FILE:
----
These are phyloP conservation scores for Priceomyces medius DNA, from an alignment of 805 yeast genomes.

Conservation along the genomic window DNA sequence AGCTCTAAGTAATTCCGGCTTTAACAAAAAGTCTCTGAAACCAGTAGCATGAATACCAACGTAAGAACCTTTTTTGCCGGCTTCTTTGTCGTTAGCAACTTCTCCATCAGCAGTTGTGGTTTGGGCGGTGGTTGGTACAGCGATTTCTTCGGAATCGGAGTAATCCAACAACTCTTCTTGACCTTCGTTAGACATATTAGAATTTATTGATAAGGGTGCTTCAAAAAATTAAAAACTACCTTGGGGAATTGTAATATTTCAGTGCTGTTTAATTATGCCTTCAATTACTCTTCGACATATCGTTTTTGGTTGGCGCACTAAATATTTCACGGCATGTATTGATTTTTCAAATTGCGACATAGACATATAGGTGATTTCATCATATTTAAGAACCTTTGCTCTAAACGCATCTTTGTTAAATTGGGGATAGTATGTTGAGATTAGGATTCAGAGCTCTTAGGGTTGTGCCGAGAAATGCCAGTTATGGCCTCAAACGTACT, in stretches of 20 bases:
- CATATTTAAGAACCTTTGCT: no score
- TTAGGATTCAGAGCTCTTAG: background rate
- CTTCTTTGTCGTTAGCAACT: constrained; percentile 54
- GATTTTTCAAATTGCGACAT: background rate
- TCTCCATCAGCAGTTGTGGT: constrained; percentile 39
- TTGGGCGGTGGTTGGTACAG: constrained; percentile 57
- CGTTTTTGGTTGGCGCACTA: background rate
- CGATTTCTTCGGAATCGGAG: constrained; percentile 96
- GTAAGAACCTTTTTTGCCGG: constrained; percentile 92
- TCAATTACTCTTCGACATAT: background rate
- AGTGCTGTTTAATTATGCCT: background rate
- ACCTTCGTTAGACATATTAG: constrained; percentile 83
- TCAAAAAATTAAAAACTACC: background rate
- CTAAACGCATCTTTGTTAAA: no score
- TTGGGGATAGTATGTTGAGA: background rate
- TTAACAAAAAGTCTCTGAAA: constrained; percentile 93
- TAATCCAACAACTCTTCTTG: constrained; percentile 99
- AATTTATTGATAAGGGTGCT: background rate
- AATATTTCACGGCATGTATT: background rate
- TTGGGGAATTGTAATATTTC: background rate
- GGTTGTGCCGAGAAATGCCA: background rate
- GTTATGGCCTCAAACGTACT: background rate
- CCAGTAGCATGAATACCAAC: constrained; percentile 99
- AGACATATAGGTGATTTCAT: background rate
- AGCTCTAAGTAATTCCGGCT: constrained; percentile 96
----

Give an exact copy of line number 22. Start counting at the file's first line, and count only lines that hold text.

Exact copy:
- TTGGGGAATTGTAATATTTC: background rate